Have you ever had one of those dreams where you are late and chasing something that you never seem to be able to catch up with?
Today that was me – trying to catch up with the protest march through the centre of Manchester.
I think I’ll probably be late to my own funeral.
So whereas all other reports will talk about being in the thick of things, I was about 10 minutes behind, power waking along Oxford Road in unsuitable foot wear. I finally caught up with Tris (or Lech Walesa as I like to call him) at the big rally at the end of the march in Whitworth Park.
|Trying to catch up with the march.|
Police reports put the size of the march in Manchester at 20,000 people – with no arrests. It was an amazing occasion to witness.
|From the BBC News web site.|
The thing that struck me was just how normal everyone was. I didn’t see a single crusty anarchist anywhere. The march was brimming with people who looked like your auntie Joan. They were nurses, teachers, librarians, physiotherapists and social workers, dressed up in bright union tabards - waving flags and placards.
|'Lech' the striking lecturer!|
|I was a bit concerned about being 'kettled' but the police were on good form.|
None of them will have found the decision to strike easy. Many of them come from the caring professions. They will know only too well the impact of their actions on the people they support. Many will have felt like they were between a rock and a hard place.
These weren’t your typical protesters. They were the sort of people who, even though the roads were closed, walked on the pavement. Who piled up their placards neatly or put them in the bin once they were finished with, because that is the right thing to do. These were the sort of people who apologised for blowing their vuvuzela because they are “a bit noisy.”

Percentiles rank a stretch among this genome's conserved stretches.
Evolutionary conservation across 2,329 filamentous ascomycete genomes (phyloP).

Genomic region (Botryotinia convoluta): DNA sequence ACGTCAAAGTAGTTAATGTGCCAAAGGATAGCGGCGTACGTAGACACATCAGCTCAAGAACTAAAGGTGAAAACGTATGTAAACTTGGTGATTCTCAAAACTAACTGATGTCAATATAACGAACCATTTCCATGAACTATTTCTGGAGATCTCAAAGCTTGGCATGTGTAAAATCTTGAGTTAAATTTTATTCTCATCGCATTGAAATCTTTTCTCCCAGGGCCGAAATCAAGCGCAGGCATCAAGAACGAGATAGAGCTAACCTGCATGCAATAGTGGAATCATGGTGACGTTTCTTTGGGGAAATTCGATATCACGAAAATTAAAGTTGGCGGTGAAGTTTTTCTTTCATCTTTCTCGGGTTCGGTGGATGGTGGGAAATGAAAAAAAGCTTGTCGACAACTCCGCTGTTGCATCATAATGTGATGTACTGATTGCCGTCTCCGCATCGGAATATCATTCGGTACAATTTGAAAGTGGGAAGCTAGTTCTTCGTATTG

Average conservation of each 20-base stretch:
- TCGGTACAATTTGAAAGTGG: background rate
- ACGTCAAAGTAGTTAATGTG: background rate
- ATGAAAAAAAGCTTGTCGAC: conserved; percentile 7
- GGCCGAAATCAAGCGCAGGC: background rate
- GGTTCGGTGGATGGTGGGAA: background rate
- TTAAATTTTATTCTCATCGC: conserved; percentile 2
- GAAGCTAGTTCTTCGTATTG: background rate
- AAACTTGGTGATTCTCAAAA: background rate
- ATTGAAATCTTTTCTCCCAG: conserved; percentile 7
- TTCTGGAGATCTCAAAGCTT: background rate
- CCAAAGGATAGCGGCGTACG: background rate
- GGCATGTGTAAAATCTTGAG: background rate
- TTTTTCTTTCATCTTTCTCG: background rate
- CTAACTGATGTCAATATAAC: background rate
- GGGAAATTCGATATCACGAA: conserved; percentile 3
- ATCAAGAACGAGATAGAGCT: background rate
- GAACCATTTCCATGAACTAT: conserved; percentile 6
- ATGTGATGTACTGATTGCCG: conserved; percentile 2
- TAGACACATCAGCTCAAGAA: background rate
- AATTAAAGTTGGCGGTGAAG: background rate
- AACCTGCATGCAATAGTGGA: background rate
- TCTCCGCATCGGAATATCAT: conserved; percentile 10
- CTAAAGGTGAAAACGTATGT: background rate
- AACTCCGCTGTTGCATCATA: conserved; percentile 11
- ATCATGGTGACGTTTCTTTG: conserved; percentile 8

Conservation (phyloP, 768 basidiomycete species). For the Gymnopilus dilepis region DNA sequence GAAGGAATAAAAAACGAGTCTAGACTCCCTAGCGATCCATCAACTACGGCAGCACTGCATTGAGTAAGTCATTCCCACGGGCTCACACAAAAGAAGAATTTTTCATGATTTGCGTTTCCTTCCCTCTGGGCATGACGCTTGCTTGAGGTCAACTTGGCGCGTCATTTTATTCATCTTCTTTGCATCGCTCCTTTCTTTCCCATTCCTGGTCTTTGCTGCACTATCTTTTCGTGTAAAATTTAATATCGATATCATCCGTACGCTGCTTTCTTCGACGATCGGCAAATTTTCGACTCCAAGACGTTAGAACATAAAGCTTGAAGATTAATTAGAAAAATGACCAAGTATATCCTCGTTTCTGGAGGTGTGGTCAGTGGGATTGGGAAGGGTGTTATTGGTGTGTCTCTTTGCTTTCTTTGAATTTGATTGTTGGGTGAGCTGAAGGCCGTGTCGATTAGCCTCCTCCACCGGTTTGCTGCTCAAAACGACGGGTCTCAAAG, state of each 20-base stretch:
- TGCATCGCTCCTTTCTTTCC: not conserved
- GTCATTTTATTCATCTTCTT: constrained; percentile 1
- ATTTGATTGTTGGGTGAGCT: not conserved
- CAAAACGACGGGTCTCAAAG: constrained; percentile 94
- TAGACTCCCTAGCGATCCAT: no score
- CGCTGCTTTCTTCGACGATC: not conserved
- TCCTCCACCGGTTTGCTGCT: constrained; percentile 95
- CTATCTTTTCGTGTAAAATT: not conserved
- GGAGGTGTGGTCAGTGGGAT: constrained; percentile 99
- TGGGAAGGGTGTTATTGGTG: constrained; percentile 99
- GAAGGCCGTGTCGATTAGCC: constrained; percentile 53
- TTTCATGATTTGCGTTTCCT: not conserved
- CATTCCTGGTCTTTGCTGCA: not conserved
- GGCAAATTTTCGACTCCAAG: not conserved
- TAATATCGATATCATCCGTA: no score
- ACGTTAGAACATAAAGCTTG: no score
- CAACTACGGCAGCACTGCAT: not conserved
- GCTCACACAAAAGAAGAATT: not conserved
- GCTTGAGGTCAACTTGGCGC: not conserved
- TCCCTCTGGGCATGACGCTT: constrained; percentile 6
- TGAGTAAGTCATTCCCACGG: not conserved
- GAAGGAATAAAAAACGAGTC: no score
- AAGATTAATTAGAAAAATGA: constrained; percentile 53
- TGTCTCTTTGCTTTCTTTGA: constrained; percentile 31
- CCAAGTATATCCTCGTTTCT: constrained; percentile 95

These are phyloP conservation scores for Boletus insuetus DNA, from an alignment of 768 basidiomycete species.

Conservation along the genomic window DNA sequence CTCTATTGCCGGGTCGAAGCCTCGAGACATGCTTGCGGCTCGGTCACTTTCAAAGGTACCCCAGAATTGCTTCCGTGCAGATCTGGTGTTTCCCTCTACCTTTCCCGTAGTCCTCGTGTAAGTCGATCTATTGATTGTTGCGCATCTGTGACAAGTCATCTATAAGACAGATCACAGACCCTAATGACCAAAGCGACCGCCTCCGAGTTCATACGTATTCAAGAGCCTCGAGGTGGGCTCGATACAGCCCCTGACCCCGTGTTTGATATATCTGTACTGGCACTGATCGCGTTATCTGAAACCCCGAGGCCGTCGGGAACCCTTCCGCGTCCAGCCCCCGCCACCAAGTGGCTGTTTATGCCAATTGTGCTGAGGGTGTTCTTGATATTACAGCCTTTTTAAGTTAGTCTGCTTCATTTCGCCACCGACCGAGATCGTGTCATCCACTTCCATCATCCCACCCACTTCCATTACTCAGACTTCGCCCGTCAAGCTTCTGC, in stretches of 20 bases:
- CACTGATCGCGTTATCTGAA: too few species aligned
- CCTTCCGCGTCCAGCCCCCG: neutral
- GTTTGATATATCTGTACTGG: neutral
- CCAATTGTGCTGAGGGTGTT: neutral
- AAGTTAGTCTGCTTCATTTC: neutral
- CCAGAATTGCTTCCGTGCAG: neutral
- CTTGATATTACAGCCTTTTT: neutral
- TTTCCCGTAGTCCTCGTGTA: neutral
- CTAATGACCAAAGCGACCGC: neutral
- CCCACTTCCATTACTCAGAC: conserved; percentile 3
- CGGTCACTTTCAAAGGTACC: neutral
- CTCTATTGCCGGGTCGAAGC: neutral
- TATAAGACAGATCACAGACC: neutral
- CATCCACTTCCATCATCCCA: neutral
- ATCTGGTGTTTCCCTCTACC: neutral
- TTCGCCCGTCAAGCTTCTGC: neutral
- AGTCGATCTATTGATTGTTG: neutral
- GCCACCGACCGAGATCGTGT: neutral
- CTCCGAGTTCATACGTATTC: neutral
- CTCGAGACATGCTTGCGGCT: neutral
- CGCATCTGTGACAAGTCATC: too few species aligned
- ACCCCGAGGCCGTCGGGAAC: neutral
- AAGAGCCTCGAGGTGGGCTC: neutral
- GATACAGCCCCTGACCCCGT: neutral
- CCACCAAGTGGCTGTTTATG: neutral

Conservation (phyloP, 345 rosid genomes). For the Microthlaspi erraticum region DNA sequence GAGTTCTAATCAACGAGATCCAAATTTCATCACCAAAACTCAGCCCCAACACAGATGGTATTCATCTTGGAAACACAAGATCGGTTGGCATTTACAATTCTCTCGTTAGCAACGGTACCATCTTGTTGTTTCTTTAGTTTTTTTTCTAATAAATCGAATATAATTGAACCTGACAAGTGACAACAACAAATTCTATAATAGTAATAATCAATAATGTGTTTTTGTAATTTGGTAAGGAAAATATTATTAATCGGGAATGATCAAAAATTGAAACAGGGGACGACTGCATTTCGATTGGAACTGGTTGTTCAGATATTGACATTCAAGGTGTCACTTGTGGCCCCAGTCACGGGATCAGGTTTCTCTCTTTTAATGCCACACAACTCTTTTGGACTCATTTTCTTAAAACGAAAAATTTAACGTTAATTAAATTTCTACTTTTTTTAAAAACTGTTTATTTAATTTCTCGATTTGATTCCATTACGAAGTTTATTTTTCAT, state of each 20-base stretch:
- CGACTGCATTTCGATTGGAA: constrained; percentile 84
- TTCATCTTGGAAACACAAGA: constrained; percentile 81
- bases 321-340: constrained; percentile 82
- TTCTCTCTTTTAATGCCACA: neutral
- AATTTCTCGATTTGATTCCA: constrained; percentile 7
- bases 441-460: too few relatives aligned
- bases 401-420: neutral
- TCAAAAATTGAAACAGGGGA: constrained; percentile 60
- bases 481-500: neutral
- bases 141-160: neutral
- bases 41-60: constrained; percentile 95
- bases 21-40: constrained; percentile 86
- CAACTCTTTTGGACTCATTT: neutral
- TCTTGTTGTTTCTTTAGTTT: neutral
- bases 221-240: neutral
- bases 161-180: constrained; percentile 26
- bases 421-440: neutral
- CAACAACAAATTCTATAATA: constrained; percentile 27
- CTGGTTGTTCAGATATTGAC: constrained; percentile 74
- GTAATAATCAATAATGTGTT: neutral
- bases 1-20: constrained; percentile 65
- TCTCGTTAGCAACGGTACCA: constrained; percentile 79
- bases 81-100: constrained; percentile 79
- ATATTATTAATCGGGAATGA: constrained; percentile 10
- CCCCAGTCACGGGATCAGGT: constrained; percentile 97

These were not radical revolutionaries, but principled people who have had enough. In particular, they are fed up of being painted as the bad guy.
And while I’m not a raving political beast, I am with them on that one. I’m fed up of David Cameron trying to pit the public and private sector against each other.
Who are you – Harry Hill?
“Private sector – public sector – only one way to find out – FIGHT!”
The pension situation was clearly the big beef today. But it wasn’t just about pensions. Today’s strike was a culmination of frustration and anger about a whole range of public sector cuts.
People are clearly very angry.
This lady was angry enough to spend the day with a toilet seat around her neck because she felt the government was flushing the public sector down the toilet.
It seems as though I’ve spent most of my adult life living in a country that (other than the Iraq war) couldn’t really be bothered to get involved. It warmed my cockles to see people getting off their bums, exercising their democratic rights and making themselves heard.
Finally, in terms of the strike impacting negatively on the economy – I don’t buy that either.
The tram into Manchester city centre was full of parents and children on a family outing.
Starbucks and McDonalds were doing a roaring trade along the march route and if the number of Primark bags on the tram on the way home were anything to go by, then they won’t be going bust any time soon. The Manchester Evening News was even reporting that The Trafford Centre had to open extra car parks to cope with the volume of shoppers.
Time will tell whether the strikes have any impact, but at least people engaged and got involved.
So Mr Cameron – when you say that the protests have been a damp squib, I don’t know where you are getting your information from but “damp squib my arse”. Today in Manchester when they lit the touch paper the display did not disappoint.